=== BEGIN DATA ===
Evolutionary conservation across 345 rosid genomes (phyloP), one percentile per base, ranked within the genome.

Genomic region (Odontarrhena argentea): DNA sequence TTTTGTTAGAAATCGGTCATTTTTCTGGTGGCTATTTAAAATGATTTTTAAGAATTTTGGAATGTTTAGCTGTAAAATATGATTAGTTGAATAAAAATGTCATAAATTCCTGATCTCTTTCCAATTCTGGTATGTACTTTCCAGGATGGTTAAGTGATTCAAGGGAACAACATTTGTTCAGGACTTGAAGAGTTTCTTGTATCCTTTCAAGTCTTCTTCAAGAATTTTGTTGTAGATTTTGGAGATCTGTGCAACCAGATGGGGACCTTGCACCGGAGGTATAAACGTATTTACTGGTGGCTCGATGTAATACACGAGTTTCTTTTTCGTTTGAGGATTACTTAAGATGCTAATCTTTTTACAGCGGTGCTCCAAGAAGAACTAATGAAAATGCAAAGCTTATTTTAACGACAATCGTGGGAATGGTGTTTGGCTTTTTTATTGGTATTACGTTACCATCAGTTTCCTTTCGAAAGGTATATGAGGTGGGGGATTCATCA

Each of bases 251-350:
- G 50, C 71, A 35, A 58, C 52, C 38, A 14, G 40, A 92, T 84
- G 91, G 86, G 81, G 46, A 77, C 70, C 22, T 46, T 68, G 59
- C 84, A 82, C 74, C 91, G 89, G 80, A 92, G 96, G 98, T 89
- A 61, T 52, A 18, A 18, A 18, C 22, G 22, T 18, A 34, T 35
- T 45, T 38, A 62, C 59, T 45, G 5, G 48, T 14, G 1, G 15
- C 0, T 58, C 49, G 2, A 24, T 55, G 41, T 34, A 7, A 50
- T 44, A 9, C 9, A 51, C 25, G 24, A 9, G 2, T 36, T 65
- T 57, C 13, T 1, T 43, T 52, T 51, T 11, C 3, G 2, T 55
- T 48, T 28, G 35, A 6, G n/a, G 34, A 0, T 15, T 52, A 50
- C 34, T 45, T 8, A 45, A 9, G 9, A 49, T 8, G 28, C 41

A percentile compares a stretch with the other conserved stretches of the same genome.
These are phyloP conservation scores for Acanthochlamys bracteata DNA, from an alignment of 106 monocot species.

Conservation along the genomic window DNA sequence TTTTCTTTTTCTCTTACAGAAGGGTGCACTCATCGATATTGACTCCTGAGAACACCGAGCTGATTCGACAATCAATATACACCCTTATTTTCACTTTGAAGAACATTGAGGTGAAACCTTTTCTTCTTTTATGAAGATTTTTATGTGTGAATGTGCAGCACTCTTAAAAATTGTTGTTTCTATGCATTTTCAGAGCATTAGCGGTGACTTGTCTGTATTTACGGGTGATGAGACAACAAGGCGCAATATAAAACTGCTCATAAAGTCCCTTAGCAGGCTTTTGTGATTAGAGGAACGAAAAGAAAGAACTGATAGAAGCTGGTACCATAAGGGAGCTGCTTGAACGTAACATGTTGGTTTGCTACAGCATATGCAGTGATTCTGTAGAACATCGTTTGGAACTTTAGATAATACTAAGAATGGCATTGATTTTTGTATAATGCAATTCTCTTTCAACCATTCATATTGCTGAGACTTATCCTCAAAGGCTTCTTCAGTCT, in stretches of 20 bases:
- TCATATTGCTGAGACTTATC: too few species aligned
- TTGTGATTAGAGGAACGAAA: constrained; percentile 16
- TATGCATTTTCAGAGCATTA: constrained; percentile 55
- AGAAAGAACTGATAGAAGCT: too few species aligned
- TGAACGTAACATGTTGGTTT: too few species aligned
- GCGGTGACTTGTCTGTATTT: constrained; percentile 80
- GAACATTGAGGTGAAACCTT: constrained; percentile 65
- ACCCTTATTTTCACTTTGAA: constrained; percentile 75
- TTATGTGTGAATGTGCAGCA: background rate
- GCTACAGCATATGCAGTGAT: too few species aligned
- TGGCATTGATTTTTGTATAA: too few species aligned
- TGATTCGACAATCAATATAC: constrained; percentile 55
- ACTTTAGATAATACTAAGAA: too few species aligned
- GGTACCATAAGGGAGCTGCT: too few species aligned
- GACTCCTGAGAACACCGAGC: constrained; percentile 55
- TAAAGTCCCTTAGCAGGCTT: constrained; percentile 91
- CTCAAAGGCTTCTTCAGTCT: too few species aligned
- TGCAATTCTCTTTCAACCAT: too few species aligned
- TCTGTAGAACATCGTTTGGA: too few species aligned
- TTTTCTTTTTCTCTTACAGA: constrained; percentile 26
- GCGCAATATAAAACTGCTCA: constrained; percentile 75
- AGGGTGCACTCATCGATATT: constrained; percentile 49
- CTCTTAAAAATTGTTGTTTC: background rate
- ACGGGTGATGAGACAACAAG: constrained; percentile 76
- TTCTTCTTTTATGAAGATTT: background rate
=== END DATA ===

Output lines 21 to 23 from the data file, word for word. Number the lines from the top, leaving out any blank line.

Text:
- TGAACGTAACATGTTGGTTT: too few species aligned
- GCGGTGACTTGTCTGTATTT: constrained; percentile 80
- GAACATTGAGGTGAAACCTT: constrained; percentile 65